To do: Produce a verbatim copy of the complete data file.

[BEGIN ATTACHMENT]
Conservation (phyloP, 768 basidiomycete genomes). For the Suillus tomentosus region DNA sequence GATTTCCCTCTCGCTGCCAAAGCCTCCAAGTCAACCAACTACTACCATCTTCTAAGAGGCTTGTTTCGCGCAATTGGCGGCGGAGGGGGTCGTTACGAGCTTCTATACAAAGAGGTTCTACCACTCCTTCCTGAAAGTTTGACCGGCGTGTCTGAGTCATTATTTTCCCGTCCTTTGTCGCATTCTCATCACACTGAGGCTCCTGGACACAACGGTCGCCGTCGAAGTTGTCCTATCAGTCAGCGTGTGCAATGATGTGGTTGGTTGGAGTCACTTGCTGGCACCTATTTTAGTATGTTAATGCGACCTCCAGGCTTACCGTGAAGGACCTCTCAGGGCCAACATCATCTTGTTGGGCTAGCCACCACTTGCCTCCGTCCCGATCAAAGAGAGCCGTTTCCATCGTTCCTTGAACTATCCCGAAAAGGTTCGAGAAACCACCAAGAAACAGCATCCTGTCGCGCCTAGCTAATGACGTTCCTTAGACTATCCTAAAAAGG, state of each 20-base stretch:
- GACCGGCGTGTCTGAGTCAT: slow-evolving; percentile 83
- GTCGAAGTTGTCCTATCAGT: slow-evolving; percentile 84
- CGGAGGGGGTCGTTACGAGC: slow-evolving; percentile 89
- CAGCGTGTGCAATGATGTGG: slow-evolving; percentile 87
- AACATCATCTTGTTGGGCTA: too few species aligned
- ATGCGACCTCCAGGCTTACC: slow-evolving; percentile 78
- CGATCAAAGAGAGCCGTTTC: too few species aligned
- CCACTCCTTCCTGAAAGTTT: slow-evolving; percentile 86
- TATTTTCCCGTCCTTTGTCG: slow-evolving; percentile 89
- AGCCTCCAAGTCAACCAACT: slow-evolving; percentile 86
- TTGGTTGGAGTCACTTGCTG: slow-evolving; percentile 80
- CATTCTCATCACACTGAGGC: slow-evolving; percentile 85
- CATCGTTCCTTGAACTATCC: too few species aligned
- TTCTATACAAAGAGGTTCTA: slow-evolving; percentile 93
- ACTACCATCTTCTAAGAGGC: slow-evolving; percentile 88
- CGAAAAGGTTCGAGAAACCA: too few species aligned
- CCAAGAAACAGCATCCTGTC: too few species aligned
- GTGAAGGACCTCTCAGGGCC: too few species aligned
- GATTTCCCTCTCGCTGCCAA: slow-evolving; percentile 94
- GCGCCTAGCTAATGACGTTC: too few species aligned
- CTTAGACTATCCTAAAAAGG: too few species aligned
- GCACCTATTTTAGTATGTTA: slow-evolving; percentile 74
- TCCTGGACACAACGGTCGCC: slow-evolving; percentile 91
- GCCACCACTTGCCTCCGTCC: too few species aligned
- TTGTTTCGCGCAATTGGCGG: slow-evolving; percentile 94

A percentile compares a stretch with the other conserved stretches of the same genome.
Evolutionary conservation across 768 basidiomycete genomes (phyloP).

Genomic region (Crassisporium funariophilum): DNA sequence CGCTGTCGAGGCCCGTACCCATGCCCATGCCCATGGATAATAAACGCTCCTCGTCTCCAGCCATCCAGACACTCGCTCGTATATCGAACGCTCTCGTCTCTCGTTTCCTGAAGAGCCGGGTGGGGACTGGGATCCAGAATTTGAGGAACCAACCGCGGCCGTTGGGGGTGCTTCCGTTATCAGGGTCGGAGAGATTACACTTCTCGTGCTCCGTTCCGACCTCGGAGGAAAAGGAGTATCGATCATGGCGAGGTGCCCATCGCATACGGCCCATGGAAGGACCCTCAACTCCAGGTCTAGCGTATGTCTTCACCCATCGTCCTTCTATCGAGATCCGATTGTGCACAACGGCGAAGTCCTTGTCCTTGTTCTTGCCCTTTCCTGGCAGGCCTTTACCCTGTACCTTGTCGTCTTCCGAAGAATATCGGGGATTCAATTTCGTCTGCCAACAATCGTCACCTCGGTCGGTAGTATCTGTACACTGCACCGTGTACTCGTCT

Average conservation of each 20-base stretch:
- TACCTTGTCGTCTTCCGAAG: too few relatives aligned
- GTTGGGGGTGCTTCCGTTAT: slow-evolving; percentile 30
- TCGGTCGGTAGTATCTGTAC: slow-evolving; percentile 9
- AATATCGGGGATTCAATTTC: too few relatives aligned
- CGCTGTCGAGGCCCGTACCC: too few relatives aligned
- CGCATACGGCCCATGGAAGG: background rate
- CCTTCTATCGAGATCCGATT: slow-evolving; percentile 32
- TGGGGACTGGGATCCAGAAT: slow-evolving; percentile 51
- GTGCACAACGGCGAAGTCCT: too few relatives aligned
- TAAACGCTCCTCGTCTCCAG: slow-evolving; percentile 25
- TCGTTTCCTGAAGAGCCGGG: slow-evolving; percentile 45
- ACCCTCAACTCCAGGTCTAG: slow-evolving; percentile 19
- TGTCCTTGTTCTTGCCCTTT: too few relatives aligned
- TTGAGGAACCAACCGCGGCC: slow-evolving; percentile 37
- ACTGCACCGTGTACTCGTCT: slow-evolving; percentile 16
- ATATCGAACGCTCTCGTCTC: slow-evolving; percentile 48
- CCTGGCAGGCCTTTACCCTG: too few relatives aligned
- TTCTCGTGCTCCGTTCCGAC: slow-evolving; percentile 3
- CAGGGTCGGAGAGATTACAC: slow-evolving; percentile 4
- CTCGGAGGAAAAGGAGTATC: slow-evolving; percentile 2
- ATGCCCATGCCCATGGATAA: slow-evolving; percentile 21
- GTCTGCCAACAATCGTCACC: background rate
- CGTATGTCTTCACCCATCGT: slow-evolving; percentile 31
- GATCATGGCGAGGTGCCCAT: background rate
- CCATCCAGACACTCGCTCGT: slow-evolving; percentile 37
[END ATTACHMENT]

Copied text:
Conservation (phyloP, 768 basidiomycete genomes). For the Suillus tomentosus region DNA sequence GATTTCCCTCTCGCTGCCAAAGCCTCCAAGTCAACCAACTACTACCATCTTCTAAGAGGCTTGTTTCGCGCAATTGGCGGCGGAGGGGGTCGTTACGAGCTTCTATACAAAGAGGTTCTACCACTCCTTCCTGAAAGTTTGACCGGCGTGTCTGAGTCATTATTTTCCCGTCCTTTGTCGCATTCTCATCACACTGAGGCTCCTGGACACAACGGTCGCCGTCGAAGTTGTCCTATCAGTCAGCGTGTGCAATGATGTGGTTGGTTGGAGTCACTTGCTGGCACCTATTTTAGTATGTTAATGCGACCTCCAGGCTTACCGTGAAGGACCTCTCAGGGCCAACATCATCTTGTTGGGCTAGCCACCACTTGCCTCCGTCCCGATCAAAGAGAGCCGTTTCCATCGTTCCTTGAACTATCCCGAAAAGGTTCGAGAAACCACCAAGAAACAGCATCCTGTCGCGCCTAGCTAATGACGTTCCTTAGACTATCCTAAAAAGG, state of each 20-base stretch:
- GACCGGCGTGTCTGAGTCAT: slow-evolving; percentile 83
- GTCGAAGTTGTCCTATCAGT: slow-evolving; percentile 84
- CGGAGGGGGTCGTTACGAGC: slow-evolving; percentile 89
- CAGCGTGTGCAATGATGTGG: slow-evolving; percentile 87
- AACATCATCTTGTTGGGCTA: too few species aligned
- ATGCGACCTCCAGGCTTACC: slow-evolving; percentile 78
- CGATCAAAGAGAGCCGTTTC: too few species aligned
- CCACTCCTTCCTGAAAGTTT: slow-evolving; percentile 86
- TATTTTCCCGTCCTTTGTCG: slow-evolving; percentile 89
- AGCCTCCAAGTCAACCAACT: slow-evolving; percentile 86
- TTGGTTGGAGTCACTTGCTG: slow-evolving; percentile 80
- CATTCTCATCACACTGAGGC: slow-evolving; percentile 85
- CATCGTTCCTTGAACTATCC: too few species aligned
- TTCTATACAAAGAGGTTCTA: slow-evolving; percentile 93
- ACTACCATCTTCTAAGAGGC: slow-evolving; percentile 88
- CGAAAAGGTTCGAGAAACCA: too few species aligned
- CCAAGAAACAGCATCCTGTC: too few species aligned
- GTGAAGGACCTCTCAGGGCC: too few species aligned
- GATTTCCCTCTCGCTGCCAA: slow-evolving; percentile 94
- GCGCCTAGCTAATGACGTTC: too few species aligned
- CTTAGACTATCCTAAAAAGG: too few species aligned
- GCACCTATTTTAGTATGTTA: slow-evolving; percentile 74
- TCCTGGACACAACGGTCGCC: slow-evolving; percentile 91
- GCCACCACTTGCCTCCGTCC: too few species aligned
- TTGTTTCGCGCAATTGGCGG: slow-evolving; percentile 94

A percentile compares a stretch with the other conserved stretches of the same genome.
Evolutionary conservation across 768 basidiomycete genomes (phyloP).

Genomic region (Crassisporium funariophilum): DNA sequence CGCTGTCGAGGCCCGTACCCATGCCCATGCCCATGGATAATAAACGCTCCTCGTCTCCAGCCATCCAGACACTCGCTCGTATATCGAACGCTCTCGTCTCTCGTTTCCTGAAGAGCCGGGTGGGGACTGGGATCCAGAATTTGAGGAACCAACCGCGGCCGTTGGGGGTGCTTCCGTTATCAGGGTCGGAGAGATTACACTTCTCGTGCTCCGTTCCGACCTCGGAGGAAAAGGAGTATCGATCATGGCGAGGTGCCCATCGCATACGGCCCATGGAAGGACCCTCAACTCCAGGTCTAGCGTATGTCTTCACCCATCGTCCTTCTATCGAGATCCGATTGTGCACAACGGCGAAGTCCTTGTCCTTGTTCTTGCCCTTTCCTGGCAGGCCTTTACCCTGTACCTTGTCGTCTTCCGAAGAATATCGGGGATTCAATTTCGTCTGCCAACAATCGTCACCTCGGTCGGTAGTATCTGTACACTGCACCGTGTACTCGTCT

Average conservation of each 20-base stretch:
- TACCTTGTCGTCTTCCGAAG: too few relatives aligned
- GTTGGGGGTGCTTCCGTTAT: slow-evolving; percentile 30
- TCGGTCGGTAGTATCTGTAC: slow-evolving; percentile 9
- AATATCGGGGATTCAATTTC: too few relatives aligned
- CGCTGTCGAGGCCCGTACCC: too few relatives aligned
- CGCATACGGCCCATGGAAGG: background rate
- CCTTCTATCGAGATCCGATT: slow-evolving; percentile 32
- TGGGGACTGGGATCCAGAAT: slow-evolving; percentile 51
- GTGCACAACGGCGAAGTCCT: too few relatives aligned
- TAAACGCTCCTCGTCTCCAG: slow-evolving; percentile 25
- TCGTTTCCTGAAGAGCCGGG: slow-evolving; percentile 45
- ACCCTCAACTCCAGGTCTAG: slow-evolving; percentile 19
- TGTCCTTGTTCTTGCCCTTT: too few relatives aligned
- TTGAGGAACCAACCGCGGCC: slow-evolving; percentile 37
- ACTGCACCGTGTACTCGTCT: slow-evolving; percentile 16
- ATATCGAACGCTCTCGTCTC: slow-evolving; percentile 48
- CCTGGCAGGCCTTTACCCTG: too few relatives aligned
- TTCTCGTGCTCCGTTCCGAC: slow-evolving; percentile 3
- CAGGGTCGGAGAGATTACAC: slow-evolving; percentile 4
- CTCGGAGGAAAAGGAGTATC: slow-evolving; percentile 2
- ATGCCCATGCCCATGGATAA: slow-evolving; percentile 21
- GTCTGCCAACAATCGTCACC: background rate
- CGTATGTCTTCACCCATCGT: slow-evolving; percentile 31
- GATCATGGCGAGGTGCCCAT: background rate
- CCATCCAGACACTCGCTCGT: slow-evolving; percentile 37